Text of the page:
Nutritional genomics, or nutrigenomics, is the study of how foods affect our genes and how individual genetic differences can affect the way we respond to nutrients (and other naturally occurring compounds) in the foods we eat. Nutrigenomics has received much attention recently because of its potential for preventing, mitigating, or treating chronic disease, and certain cancers, through small but highly informative dietary changes. The conceptual basis for this new branch of genomic research can best be summarized by the following five tenets of nutrigenomics:
- Under certain circumstances and in some individuals, diet can be a serious risk factor for a number of diseases.
- Common dietary chemicals can act on the human genome, either directly or indirectly, to alter gene expression or structure.
- The degree to which diet influences the balance between healthy and disease states may depend on an individual’s genetic makeup.
- Some diet-regulated genes (and their normal, common variants) are likely to play a role in the onset, incidence, progression, and/or severity of chronic diseases.
- Dietary intervention based on knowledge of nutritional requirement, nutritional status, and genotype (i.e., “personalized nutrition“) can be used to prevent, mitigate or cure chronic disease.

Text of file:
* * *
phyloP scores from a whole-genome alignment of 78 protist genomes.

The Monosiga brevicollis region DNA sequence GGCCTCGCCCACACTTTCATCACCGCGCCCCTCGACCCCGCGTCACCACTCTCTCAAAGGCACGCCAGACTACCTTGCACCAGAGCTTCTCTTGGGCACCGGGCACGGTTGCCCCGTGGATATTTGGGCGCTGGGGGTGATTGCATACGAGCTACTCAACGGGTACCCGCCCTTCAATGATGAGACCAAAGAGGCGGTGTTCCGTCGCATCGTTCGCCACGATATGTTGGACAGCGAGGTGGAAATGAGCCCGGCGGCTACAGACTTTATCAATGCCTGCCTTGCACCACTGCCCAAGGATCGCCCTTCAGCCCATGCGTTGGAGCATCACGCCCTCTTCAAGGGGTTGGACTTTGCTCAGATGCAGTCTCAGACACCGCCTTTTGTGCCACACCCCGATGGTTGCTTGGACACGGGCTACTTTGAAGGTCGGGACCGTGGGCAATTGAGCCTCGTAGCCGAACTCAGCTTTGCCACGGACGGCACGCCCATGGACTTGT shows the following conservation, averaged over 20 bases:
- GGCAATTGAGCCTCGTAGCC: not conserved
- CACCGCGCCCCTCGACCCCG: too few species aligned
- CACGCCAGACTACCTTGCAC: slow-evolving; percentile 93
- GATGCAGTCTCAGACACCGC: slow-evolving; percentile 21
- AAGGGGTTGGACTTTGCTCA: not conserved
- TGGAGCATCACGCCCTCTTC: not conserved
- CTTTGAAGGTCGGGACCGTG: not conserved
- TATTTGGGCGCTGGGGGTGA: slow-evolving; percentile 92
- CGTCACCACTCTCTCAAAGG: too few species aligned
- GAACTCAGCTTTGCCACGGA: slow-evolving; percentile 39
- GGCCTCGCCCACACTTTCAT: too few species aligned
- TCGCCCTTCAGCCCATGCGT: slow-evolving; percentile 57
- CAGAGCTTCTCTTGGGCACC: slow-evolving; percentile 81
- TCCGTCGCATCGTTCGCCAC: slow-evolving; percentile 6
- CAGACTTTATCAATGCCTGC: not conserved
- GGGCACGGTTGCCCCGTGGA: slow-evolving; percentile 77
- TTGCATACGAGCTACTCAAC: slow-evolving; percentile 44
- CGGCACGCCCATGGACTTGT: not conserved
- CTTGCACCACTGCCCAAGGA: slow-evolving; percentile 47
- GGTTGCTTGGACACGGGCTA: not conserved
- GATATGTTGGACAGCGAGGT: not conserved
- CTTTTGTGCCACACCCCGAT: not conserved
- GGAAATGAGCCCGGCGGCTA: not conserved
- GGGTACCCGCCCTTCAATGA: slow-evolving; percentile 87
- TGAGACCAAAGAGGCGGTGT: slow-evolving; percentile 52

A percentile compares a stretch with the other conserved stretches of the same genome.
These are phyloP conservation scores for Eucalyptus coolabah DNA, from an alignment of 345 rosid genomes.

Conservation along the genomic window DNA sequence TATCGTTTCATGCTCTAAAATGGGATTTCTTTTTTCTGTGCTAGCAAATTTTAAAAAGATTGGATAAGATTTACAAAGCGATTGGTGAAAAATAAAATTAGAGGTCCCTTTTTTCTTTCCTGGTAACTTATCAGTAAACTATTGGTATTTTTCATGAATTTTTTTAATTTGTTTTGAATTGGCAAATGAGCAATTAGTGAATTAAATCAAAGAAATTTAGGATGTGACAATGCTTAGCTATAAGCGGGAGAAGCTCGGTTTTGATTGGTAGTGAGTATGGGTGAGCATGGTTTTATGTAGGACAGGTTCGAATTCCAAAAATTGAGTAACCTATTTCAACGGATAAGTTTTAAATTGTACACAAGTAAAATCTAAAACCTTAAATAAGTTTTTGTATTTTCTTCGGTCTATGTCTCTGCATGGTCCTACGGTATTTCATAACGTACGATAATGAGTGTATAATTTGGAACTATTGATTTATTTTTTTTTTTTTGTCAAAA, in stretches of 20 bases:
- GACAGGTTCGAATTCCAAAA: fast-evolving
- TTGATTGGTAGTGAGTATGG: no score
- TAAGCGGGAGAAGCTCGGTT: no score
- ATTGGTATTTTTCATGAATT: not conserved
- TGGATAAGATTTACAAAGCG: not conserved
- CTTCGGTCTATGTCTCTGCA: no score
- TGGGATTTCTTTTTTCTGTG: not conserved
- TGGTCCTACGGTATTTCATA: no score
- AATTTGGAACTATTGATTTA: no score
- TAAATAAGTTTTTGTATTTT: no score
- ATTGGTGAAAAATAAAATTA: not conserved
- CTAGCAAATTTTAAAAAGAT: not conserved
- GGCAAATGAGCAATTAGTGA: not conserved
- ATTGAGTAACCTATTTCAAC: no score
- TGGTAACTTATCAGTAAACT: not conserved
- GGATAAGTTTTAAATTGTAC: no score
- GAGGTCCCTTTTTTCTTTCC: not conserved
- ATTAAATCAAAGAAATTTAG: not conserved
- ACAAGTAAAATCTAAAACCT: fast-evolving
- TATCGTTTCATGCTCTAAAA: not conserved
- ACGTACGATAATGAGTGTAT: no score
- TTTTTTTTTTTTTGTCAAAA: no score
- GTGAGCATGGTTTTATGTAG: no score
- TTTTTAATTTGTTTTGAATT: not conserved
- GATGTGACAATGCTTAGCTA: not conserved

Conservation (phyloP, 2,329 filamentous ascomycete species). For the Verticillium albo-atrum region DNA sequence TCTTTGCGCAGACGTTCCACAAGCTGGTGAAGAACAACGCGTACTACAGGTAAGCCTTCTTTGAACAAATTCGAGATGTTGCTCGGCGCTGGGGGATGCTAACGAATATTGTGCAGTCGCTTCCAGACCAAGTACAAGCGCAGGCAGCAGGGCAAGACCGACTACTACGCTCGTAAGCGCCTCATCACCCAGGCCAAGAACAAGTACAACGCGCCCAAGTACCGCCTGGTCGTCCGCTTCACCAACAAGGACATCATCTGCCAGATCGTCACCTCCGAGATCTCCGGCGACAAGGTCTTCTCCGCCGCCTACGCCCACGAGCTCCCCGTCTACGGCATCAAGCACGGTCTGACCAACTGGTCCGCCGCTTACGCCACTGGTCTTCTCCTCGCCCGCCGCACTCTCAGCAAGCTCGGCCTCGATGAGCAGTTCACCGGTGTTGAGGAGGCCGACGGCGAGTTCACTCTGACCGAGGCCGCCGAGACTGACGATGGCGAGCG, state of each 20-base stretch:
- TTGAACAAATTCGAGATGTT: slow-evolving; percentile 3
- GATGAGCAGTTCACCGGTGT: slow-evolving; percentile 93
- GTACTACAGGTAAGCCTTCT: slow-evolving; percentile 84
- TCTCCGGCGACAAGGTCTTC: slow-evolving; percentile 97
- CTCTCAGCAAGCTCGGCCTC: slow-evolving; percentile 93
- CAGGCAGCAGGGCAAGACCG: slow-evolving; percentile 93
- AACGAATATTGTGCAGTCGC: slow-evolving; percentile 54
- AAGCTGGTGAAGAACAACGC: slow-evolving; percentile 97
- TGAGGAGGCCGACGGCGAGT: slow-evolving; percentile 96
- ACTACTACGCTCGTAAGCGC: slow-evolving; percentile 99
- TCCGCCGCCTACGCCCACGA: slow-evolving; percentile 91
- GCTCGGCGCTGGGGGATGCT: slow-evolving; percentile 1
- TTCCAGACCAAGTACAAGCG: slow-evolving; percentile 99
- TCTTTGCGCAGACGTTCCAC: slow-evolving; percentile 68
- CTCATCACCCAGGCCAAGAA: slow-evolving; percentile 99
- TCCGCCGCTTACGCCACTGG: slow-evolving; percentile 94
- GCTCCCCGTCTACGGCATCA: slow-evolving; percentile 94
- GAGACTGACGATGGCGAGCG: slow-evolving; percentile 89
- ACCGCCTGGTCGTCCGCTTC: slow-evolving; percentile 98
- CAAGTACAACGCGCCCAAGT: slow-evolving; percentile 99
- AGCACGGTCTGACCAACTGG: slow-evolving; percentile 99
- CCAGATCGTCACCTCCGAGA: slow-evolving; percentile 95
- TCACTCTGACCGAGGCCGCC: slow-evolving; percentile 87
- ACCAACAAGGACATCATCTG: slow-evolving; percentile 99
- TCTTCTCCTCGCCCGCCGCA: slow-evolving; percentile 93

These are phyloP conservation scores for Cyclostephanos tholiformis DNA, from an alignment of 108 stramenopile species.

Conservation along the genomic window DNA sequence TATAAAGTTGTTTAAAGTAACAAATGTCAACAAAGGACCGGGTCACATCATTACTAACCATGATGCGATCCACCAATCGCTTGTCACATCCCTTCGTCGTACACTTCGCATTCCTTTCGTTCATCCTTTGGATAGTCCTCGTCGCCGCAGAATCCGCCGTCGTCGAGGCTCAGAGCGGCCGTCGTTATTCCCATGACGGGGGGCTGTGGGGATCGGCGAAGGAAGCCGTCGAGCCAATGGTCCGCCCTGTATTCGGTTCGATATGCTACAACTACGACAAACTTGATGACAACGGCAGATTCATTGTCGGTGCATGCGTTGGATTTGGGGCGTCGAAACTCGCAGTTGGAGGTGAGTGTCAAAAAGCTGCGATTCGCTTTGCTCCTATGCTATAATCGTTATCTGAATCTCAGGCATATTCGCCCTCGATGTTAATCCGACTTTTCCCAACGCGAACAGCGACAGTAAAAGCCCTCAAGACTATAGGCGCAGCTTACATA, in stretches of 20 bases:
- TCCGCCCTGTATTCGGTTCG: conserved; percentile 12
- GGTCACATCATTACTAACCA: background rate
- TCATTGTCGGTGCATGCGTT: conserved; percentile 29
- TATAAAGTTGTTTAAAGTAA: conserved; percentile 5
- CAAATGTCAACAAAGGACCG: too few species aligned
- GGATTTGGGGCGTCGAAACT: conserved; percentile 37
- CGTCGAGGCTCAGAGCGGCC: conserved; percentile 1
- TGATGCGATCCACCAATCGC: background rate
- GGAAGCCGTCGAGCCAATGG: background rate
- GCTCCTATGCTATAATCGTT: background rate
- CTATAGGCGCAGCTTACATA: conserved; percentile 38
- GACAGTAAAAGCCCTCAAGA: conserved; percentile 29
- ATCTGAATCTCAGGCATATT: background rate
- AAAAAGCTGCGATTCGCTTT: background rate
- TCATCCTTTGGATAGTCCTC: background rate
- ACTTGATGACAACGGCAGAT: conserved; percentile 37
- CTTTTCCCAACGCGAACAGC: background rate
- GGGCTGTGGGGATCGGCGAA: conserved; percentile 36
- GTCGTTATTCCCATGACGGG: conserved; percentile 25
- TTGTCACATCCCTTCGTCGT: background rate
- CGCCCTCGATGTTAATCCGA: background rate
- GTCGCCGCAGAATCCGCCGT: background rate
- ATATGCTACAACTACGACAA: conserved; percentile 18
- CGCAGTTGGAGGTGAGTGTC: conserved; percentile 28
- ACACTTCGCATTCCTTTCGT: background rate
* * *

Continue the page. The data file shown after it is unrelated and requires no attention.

The promise of nutritional genomics is personalized medicine and health based upon an understanding of our nutritional needs, nutritional and health status, and our genotype. Nutrigenomics will also have impacts on society “from medicine to agricultural and dietary practices to social and public policies” and its applications are likely to exceed that of even the human genome project. Chronic diseases (and some types of cancer) may be preventable, or at least delayed, by balanced, sensible diets. Knowledge gained from comparing diet/gene interactions in different populations may provide information needed to address the larger problem of global malnutrition and disease.
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